How does one have time or energy to add something like this to all those day-to-day pressures being demanded of “me?” The preacher could be glib and throw scripture at you and say, “Where your treasure is, there your heart is also.” In other words, if you really thought this important you would do it. No so! Engagement is like anything else. You might think that you don’t have time to go and watch your son or daughter play soccer after a hard day’s work because there are so many chores to do. When you finally decide that the need of your daughter or son supersedes those chores, and you relent and go to the game, and then to your amazement you are overwhelmed with pleasure, to the point that even the endorphins in your brain are increased, you are so glad the chores were forgotten and that you went to the game. Engagement in even the smallest of parish ministry brings joy. It may be nothing more than putting extra groceries in the shopping cart for the pantry at church or the food bank in your community or mowing the widow’s yard next door. It may be tutoring at your neighborhood school or washing cars to raise money to buy backpacks for kids in your “One Church/One School” connection.

    Jesus says, “Whoever gives to one of these little ones even a cup of cold water because he is a disciple, truly, I say to you, he shall not lose his reward.” Let’s just call these spiritual endorphins.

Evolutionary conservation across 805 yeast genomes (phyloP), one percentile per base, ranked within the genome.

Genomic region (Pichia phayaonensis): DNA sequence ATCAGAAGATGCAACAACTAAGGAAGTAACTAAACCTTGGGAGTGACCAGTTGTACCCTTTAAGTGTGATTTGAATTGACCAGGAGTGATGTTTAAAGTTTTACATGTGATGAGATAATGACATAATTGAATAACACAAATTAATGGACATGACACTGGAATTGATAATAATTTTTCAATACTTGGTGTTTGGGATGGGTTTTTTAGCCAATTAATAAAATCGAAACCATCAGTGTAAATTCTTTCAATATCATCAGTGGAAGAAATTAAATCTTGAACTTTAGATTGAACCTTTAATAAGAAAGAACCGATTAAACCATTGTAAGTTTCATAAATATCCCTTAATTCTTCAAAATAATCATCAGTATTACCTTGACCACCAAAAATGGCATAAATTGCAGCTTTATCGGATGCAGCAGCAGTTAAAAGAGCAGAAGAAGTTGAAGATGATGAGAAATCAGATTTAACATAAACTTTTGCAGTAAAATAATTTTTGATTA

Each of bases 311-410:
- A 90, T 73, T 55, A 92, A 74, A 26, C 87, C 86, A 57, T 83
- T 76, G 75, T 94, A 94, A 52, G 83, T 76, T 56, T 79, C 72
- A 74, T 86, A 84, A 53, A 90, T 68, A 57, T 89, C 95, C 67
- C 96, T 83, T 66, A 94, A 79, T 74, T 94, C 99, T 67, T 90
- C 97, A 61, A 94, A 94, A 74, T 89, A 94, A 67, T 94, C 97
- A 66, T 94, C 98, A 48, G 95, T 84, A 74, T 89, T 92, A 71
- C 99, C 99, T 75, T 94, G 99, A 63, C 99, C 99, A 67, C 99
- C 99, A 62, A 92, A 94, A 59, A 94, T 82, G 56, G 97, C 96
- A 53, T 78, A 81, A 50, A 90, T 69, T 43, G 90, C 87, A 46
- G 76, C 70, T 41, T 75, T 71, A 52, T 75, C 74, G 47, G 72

No one wants to go back to the early part of the last century, but neither do we want to be disconnected from the world our Lord wants us to serve. As parishes and as individuals we should seek out and search for ways that we can serve our Lord, not only because there are those who need to be served, but because we as Christians need to serve. Sure, we need professionals to do the heavy lifting, and we need to support the important social agencies within our communities in every way possible, but never at the cost of losing a connection between our own sense of what it means to be a disciple in the world touching the lives of those in need and doing so in the name of Christ.

    In the Diocese of Dallas the Missional Church Commission’s purpose is to assist parishes in identifying ways they might imaginatively and uniquely serve their communities. This can happen through networking by finding out how others parishes, small and large, have found a niche that fits their interests and talents. A consultation with the head of the commission, Dabney Dwyer, is readily available as are opportunities to attend conferences to learn about community needs and organizations with which to interface.